17 September 2012 Using a laser tracker for active alignment on the Large Binocular Telescope
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Abstract
The Large Binocular Telescope (LBT) currently achieves collimation using a combination of collimation models and closed-loop active correction schemes. Shack Hartmann wavefront sensors with off-axis guide stars are used for Gregorian modes, and a closed-loop correction scheme is used for the prime-focus cameras. While in general this combination serves to produce alignment residuals well below a good seeing limit within a few minutes of obtaining a given target field, the uniquely asymmetrical structure of the LBT is prone to producing large deflections of the telescope optics when the ambient temperature is changing unusually rapidly. These deflections are difficult to model satisfactorily, and are an ongoing source of inefficiency in telescope operations. Furthermore, none of the current approaches to telescope collimation are particularly "piston aware"; a situation that needs to be improved on now that the LBT is commencing operations with the first of its beam combining instruments, LBTI. The laser tracker is a metrology instrument capable of automatically measuring optical element positions with better than 100 micron precision within a spherical volume of 30 m radius centered on the tracker head. With the ability to directly measure optics into position to this accuracy built into the Telescope Control System (TCS), the LBT would always be starting observations from a point of near-collimation, the component telescopes would be co-pointed, and the OPD would be well within the capture range of the beam combining instrument's internal phasing systems. This paper describes first results from engineering investigations into using the laser tracker to automatically align the optics on the LBT.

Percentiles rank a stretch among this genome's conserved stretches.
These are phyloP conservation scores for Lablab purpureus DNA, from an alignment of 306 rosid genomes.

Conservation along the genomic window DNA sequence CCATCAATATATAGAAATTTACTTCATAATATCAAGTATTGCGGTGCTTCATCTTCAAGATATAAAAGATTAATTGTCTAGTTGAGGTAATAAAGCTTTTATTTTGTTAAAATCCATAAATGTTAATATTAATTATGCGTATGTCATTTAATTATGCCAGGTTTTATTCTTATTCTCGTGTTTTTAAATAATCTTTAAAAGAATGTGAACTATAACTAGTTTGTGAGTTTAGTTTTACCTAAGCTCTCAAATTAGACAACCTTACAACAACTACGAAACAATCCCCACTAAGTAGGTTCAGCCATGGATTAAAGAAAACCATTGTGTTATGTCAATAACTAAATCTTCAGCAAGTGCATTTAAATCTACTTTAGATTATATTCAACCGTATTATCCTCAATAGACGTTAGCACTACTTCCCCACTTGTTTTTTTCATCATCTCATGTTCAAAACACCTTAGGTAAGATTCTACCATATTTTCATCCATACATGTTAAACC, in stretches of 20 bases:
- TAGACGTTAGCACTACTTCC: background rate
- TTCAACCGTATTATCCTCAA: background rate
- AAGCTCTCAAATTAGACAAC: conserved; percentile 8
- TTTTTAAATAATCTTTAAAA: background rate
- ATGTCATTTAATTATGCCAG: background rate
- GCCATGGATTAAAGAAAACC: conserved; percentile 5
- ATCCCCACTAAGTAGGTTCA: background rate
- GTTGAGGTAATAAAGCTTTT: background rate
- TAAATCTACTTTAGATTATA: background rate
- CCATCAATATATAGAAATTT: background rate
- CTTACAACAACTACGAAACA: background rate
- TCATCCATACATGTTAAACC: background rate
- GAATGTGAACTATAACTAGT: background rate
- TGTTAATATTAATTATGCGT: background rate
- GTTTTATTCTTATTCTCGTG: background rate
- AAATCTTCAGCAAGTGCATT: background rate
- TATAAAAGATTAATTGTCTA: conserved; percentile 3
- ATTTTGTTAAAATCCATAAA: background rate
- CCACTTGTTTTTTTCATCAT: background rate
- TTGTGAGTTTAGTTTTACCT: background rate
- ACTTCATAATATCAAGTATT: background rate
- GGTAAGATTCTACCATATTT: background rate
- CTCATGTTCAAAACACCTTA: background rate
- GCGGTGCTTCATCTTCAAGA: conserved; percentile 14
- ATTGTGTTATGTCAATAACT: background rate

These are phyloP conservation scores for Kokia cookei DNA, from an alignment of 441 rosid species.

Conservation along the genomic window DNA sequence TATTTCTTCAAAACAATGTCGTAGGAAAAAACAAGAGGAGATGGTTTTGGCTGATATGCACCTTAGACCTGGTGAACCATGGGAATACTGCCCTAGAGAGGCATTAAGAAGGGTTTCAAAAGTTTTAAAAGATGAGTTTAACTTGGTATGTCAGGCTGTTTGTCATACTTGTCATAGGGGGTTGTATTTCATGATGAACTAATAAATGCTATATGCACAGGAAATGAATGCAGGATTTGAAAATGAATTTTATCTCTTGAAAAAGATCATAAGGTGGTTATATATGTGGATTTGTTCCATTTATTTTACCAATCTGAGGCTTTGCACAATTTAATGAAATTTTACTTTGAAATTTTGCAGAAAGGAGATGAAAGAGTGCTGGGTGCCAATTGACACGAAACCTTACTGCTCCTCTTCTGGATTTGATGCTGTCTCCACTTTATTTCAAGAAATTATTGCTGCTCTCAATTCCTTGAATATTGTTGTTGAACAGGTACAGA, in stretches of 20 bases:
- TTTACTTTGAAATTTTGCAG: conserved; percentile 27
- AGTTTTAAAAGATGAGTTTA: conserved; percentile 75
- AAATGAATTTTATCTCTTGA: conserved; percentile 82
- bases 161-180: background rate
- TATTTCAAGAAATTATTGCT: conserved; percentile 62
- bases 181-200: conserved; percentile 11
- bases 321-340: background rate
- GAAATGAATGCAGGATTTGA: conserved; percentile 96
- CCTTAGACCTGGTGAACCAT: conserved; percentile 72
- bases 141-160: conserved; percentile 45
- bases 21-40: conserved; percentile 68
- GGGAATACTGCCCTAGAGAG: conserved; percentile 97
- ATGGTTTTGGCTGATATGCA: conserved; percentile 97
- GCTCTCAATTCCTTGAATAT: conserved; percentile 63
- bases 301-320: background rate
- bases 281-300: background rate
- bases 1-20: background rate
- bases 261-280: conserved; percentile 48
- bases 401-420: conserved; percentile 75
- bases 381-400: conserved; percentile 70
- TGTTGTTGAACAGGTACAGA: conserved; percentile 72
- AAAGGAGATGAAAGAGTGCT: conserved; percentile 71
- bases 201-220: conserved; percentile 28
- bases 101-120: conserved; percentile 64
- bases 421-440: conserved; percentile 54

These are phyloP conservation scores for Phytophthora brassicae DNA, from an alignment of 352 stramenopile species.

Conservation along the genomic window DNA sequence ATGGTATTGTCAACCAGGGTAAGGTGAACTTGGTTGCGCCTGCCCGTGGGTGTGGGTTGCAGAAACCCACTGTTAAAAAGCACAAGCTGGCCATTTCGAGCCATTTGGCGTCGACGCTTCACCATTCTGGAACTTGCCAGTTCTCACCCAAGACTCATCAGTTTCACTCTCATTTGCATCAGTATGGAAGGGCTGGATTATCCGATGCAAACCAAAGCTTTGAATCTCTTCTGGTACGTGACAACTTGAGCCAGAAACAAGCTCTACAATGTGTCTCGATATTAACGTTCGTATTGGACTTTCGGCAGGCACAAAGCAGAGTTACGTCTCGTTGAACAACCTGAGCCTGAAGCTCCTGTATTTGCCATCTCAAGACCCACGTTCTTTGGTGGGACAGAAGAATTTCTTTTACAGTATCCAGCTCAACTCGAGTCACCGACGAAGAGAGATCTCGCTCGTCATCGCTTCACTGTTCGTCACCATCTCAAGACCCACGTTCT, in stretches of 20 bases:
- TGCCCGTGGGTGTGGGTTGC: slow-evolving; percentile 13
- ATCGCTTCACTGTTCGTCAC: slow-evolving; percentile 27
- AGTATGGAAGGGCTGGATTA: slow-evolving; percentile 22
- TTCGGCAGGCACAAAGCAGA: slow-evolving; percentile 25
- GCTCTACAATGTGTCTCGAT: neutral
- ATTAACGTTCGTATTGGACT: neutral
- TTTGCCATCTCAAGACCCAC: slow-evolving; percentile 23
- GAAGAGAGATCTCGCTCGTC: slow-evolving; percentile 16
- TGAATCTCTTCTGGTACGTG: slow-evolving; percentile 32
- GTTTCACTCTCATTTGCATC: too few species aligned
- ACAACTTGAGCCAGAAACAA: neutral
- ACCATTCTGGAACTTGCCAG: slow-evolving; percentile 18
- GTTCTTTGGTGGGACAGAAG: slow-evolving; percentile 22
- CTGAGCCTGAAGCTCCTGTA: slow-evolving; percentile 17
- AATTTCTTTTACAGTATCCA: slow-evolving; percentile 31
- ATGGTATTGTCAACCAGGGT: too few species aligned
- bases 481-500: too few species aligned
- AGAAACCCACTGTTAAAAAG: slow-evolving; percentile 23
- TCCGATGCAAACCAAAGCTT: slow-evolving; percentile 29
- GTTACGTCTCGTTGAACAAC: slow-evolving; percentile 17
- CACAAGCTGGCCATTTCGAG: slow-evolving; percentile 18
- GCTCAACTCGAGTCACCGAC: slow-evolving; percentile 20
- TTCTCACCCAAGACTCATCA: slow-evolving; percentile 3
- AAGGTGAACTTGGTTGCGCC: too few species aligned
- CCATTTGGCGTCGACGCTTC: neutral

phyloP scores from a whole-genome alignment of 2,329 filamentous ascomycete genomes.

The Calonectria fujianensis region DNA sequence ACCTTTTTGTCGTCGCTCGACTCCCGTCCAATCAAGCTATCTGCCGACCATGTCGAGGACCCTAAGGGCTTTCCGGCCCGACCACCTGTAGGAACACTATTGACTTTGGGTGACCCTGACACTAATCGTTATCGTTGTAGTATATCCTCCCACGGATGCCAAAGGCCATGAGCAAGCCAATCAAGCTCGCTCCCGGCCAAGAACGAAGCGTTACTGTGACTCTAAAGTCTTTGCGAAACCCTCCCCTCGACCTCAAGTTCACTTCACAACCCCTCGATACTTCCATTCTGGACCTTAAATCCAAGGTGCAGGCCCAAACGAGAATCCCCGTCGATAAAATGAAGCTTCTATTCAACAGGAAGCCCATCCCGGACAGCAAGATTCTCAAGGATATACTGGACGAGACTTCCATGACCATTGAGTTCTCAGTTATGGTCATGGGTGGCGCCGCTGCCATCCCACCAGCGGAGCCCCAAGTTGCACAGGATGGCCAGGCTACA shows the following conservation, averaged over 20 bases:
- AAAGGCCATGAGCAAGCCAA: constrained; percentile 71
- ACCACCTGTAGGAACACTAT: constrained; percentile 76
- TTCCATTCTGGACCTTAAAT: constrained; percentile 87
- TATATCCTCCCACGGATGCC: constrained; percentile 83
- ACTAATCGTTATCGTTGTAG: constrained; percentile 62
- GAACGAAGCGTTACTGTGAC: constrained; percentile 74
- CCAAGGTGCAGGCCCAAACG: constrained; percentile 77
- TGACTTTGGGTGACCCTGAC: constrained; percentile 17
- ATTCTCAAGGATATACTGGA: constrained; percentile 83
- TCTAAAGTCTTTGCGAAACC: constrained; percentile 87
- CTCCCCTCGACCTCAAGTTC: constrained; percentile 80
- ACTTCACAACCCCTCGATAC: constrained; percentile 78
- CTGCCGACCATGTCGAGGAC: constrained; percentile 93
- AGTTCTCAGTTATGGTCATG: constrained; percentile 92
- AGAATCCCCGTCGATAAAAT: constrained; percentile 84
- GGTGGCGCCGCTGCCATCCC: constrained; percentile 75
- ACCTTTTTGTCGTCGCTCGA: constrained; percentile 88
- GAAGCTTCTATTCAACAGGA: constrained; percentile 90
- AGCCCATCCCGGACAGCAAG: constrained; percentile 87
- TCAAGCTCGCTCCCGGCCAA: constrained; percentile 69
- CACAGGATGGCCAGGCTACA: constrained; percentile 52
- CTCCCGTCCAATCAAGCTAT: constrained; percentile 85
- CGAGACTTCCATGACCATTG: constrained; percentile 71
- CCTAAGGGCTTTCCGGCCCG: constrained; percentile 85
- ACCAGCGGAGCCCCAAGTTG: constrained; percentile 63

© (2012) COPYRIGHT Society of Photo-Optical Instrumentation Engineers (SPIE). Downloading of the abstract is permitted for personal use only.
A. Rakich, A. Rakich, } "Using a laser tracker for active alignment on the Large Binocular Telescope", Proc. SPIE 8444, Ground-based and Airborne Telescopes IV, 844454 (17 September 2012); doi: 10.1117/12.928706; https://doi.org/10.1117/12.928706
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